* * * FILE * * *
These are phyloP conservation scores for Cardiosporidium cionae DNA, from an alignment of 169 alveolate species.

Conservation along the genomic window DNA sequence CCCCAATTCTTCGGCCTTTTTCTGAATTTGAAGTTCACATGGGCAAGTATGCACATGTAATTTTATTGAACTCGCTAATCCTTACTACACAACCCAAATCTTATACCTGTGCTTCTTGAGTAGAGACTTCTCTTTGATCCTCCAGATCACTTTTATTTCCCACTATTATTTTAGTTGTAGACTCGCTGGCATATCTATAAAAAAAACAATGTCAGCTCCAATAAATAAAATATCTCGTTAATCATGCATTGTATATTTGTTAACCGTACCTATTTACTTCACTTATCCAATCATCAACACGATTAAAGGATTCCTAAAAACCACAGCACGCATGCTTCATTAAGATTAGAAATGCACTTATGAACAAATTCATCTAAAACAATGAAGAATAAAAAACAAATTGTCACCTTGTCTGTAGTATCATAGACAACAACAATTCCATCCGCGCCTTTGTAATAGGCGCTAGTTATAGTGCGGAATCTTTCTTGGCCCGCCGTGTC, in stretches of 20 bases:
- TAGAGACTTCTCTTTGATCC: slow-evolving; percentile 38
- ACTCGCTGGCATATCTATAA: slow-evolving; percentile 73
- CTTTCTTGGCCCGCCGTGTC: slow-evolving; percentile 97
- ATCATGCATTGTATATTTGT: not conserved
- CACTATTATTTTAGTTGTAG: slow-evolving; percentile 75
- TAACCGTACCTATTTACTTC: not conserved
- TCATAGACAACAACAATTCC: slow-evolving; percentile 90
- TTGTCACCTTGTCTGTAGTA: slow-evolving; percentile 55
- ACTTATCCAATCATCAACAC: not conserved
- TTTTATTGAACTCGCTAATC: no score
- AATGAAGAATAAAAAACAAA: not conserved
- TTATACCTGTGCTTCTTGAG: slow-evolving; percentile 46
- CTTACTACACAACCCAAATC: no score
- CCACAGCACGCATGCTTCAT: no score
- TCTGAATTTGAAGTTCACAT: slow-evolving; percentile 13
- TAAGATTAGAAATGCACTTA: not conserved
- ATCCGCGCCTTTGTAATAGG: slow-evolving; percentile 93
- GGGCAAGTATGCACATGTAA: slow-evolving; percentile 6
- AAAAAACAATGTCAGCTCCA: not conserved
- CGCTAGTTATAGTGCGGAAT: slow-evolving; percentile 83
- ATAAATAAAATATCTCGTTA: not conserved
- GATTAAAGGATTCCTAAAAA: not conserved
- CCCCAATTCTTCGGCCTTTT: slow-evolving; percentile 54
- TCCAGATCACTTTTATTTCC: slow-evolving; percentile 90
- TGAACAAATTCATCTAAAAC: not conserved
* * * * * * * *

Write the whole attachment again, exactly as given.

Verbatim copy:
These are phyloP conservation scores for Cardiosporidium cionae DNA, from an alignment of 169 alveolate species.

Conservation along the genomic window DNA sequence CCCCAATTCTTCGGCCTTTTTCTGAATTTGAAGTTCACATGGGCAAGTATGCACATGTAATTTTATTGAACTCGCTAATCCTTACTACACAACCCAAATCTTATACCTGTGCTTCTTGAGTAGAGACTTCTCTTTGATCCTCCAGATCACTTTTATTTCCCACTATTATTTTAGTTGTAGACTCGCTGGCATATCTATAAAAAAAACAATGTCAGCTCCAATAAATAAAATATCTCGTTAATCATGCATTGTATATTTGTTAACCGTACCTATTTACTTCACTTATCCAATCATCAACACGATTAAAGGATTCCTAAAAACCACAGCACGCATGCTTCATTAAGATTAGAAATGCACTTATGAACAAATTCATCTAAAACAATGAAGAATAAAAAACAAATTGTCACCTTGTCTGTAGTATCATAGACAACAACAATTCCATCCGCGCCTTTGTAATAGGCGCTAGTTATAGTGCGGAATCTTTCTTGGCCCGCCGTGTC, in stretches of 20 bases:
- TAGAGACTTCTCTTTGATCC: slow-evolving; percentile 38
- ACTCGCTGGCATATCTATAA: slow-evolving; percentile 73
- CTTTCTTGGCCCGCCGTGTC: slow-evolving; percentile 97
- ATCATGCATTGTATATTTGT: not conserved
- CACTATTATTTTAGTTGTAG: slow-evolving; percentile 75
- TAACCGTACCTATTTACTTC: not conserved
- TCATAGACAACAACAATTCC: slow-evolving; percentile 90
- TTGTCACCTTGTCTGTAGTA: slow-evolving; percentile 55
- ACTTATCCAATCATCAACAC: not conserved
- TTTTATTGAACTCGCTAATC: no score
- AATGAAGAATAAAAAACAAA: not conserved
- TTATACCTGTGCTTCTTGAG: slow-evolving; percentile 46
- CTTACTACACAACCCAAATC: no score
- CCACAGCACGCATGCTTCAT: no score
- TCTGAATTTGAAGTTCACAT: slow-evolving; percentile 13
- TAAGATTAGAAATGCACTTA: not conserved
- ATCCGCGCCTTTGTAATAGG: slow-evolving; percentile 93
- GGGCAAGTATGCACATGTAA: slow-evolving; percentile 6
- AAAAAACAATGTCAGCTCCA: not conserved
- CGCTAGTTATAGTGCGGAAT: slow-evolving; percentile 83
- ATAAATAAAATATCTCGTTA: not conserved
- GATTAAAGGATTCCTAAAAA: not conserved
- CCCCAATTCTTCGGCCTTTT: slow-evolving; percentile 54
- TCCAGATCACTTTTATTTCC: slow-evolving; percentile 90
- TGAACAAATTCATCTAAAAC: not conserved